U.S. in secret talks with Shiite militia
U.S. diplomats and military officers have been in talks with members of the armed movement loyal to Muqtada Sadr, a sharp reversal of policy and a grudging recognition that the radical Shiite cleric holds a dominant position in much of Baghdad and other parts of Iraq.
The secret dialogue has been going on since at least early 2006, but appeared to yield a tangible result only in the last week -- with relative calm in an area of west Baghdad that has been among the capital’s most dangerous sections.
The discussions have been complicated by divisions within Sadr’s movement as well as the cleric’s public vow never to meet with Iraq’s occupiers. Underlying the issue’s sensitivity, Sadrists publicly deny any contact with the Americans or British -- fully aware the price of acknowledging such meetings would be banishment from the movement or worse.
The dialogue represents a drastic turnaround in the U.S. approach to Sadr and his militia, the Mahdi Army. The military hopes to negotiate the same kind of marriage of convenience it has reached in other parts of Iraq with former insurgent groups, many Saddam Hussein loyalists, and the Sunni tribes that supported them. Both efforts are examples of how U.S. officials have sought to end violence by cooperating with groups they once considered intractable enemies.
In 2004, U.S. officials branded Sadr an outlaw and demanded his arrest, sparking two major Shiite revolts in Baghdad and in the southern shrine city of Najaf that left more than a thousand dead. Last year, as the Bush administration developed its “surge” strategy, military planners said the campaign would also target Shiite militias involved in sectarian killings. U.S. commanders later accused Iranian-backed elements of the Mahdi Army of carrying out deadly bomb attacks against U.S. forces and spearheading sectarian violence.
U.S. officials now feel they have no choice but to talk to the militia. Despite its internal rifts, the Sadr movement is widely seen as the most powerful force in Baghdad. The Mahdi Army’s grip is absolute on most of the capital’s Shiite neighborhoods, where it sells fuel and electricity and rents houses, and it has reached deep inside the army and police. U.S. soldiers have marveled at the movement’s ability to generate new leaders to replace almost every fighter they lock up.
U.S. officials fear that failure to reach a political compromise with the Sadrists could have severe consequences once U.S. forces begin to pull back from their current high levels.
“If there are no American troops and there is no American deal, the Mahdi Army seizes control of Baghdad. That’s the vision. It’s not a pleasant vision. It’s a really bad vision. In situations like this, the most extreme elements tend to predominate,” said a U.S. diplomat, speaking on condition of anonymity.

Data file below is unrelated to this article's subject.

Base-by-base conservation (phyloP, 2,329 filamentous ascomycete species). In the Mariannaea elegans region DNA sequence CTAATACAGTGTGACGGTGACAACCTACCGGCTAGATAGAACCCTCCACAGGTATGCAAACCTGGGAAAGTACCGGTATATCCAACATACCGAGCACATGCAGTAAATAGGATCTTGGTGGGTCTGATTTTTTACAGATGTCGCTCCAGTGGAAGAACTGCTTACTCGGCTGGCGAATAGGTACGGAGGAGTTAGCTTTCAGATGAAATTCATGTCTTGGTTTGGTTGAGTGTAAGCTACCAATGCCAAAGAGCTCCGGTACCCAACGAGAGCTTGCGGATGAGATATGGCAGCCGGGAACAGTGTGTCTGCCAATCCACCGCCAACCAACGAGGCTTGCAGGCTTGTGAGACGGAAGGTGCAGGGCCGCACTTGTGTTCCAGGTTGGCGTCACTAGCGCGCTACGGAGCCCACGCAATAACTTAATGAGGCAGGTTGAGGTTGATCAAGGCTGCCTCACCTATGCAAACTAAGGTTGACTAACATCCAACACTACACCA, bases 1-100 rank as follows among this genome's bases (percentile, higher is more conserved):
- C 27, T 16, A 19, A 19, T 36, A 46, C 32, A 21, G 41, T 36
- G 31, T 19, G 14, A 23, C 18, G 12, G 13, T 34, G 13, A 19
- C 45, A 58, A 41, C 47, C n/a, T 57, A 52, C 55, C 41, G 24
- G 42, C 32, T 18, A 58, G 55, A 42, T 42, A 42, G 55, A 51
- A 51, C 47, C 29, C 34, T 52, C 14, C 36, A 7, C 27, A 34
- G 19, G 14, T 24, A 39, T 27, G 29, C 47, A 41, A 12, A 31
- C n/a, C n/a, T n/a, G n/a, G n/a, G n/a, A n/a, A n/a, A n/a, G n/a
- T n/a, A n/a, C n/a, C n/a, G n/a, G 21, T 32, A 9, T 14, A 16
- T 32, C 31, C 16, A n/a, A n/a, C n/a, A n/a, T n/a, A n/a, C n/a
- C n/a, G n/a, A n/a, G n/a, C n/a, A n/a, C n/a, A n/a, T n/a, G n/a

In his testimony to Congress on Monday, Army Gen. David H. Petraeus, the top U.S. commander in Iraq, underscored the importance of reaching out to the Mahdi Army, deflecting a suggestion that the U.S. declare the movement a terrorist group.
“You’re not going to kill or capture all of the Sadr militia anymore than we are going to kill or capture all the insurgents in Iraq,” Petraeus said. “Some of this is a little bit distasteful. It’s not easy sitting across the table, let’s say, or drinking tea with someone whose tribal members may have shot at our forces or in fact drawn the blood -- killed our forces.”
The White House is keen for a breakthrough. “There’s a part of the Sadrist camp that is extremist and dedicated to killing us, and we need to kill them instead. But there are others who we think we might be able to work with,” said an administration official, who also spoke on condition of anonymity.
Officials point to their negotiations with Sunni insurgents as a model. The Sunnis, however, cooperated in large part because they had split with Al Qaeda in Iraq militants and needed U.S. help to battle them. By contrast, the Sadrists have yet to decide that they want a clear break from their more radical and lawless elements.
Contacts with Sadr’s followers have included clandestine meetings with U.S. Embassy officials in the fortified Green Zone and encounters on the street between low-level militia commanders and U.S. captains.
This month’s breakthrough came when Lt. Col. Patrick Frank, responsible for west Baghdad’s dangerous Bayaa, Jihad and Amal neighborhoods, met Sept. 3 with tribal leaders belonging to the Mahdi Army at Camp Falcon, a sprawling U.S. base.